19 May, 16 | by cgra
The Royal College of Emergency Medicine in the UK has today published new guidelines (PDF) on the management of acute behavioural disturbance (ABD) in the emergency department. This follows a year after NICE guidance was released on the management of violence and aggression, but focuses specifically on ABD. The guidelines have been published in conjunction with the Faculty of Forensic and Legal Medicine.
ABD is a medical emergency, comprising acute delirium in conjunction with autonomic dysfunction. Sudden death occurs in around 10% of presentations. It can be challenging clinically as there is no definitive diagnostic investigation, and symptoms can overlap with multiple severe and life-threatening presentations such as serotonin syndrome and heat stroke.
The main recommendations in the guidelines are:
- Restraint measures should commence with verbal calming and de-escalation techniques. Physical restraint should be kept to a minimum and used as a last resort option to facilitate chemical sedation.
- Sedation should ideally be administered intravenously, however this comes with safety considerations and clinicians should keep these in mind. Dynamic risk assessment may prompt intramuscular (IM) sedation followed by cannulation.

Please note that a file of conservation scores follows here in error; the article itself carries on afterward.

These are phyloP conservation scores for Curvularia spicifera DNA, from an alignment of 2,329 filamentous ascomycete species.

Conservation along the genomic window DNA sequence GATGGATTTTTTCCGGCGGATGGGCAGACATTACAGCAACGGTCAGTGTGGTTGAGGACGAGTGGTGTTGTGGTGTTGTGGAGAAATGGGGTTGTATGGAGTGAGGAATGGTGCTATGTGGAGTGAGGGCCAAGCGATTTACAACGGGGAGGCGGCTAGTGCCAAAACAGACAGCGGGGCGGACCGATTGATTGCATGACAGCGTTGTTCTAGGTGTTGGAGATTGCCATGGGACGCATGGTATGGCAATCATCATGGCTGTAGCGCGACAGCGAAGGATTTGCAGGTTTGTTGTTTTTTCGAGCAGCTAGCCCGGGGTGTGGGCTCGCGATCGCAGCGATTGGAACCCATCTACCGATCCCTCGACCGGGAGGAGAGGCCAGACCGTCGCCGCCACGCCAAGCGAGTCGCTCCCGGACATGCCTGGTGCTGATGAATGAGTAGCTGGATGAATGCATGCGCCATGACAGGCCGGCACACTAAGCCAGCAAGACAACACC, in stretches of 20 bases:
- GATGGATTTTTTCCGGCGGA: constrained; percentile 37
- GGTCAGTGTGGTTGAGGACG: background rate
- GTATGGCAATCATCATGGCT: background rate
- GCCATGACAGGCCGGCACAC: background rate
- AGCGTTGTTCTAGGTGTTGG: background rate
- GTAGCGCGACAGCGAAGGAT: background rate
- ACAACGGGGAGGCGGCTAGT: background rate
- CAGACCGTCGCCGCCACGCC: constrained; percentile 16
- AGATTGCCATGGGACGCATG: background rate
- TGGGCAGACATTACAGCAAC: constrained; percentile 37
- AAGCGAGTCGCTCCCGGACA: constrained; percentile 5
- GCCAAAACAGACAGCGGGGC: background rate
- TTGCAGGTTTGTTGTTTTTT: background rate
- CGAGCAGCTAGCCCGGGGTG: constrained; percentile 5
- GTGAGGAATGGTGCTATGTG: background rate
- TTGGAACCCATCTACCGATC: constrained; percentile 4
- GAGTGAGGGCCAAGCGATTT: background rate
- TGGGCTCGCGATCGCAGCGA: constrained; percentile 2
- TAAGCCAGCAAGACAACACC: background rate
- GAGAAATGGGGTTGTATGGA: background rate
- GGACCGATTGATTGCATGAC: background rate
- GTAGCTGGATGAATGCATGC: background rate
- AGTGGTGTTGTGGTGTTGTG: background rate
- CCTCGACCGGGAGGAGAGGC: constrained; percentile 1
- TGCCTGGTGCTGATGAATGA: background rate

- Intramuscular lorazepam is recommended for first line use by NICE, however benzodiazepines have a variable response between patients and may require active titration. Onset time is also slow and can be unpredictable when given IM. Ketamine has a more consistent profile and has the benefits of airway reflex and respiratory drive preservation, though could theoretically worsen any cardiac instability. Clinicians should use sedatives that they are familiar with, full patient monitoring should be used, and early anaesthetic input should be sought.
- Patients should be closely monitored for development of hyperkalaemia, rhabdomyolysis and disseminated intravascular coagulation (DIC), both clinically and by utilising appropriate blood tests.
- Active cooling should be undertaken early and aggressively to treat hyperthermia.
- Intravenous fluids should be used early to treat hypovolaemia and correct metabolic acidosis.
- Patients are likely to require ongoing management in a critical care environment. This should be decided on an individual basis.
This is a summary of the guidance. The full document can be read here together with references and a table of dose, onset and duration for commonly used sedatives and tranquillisers.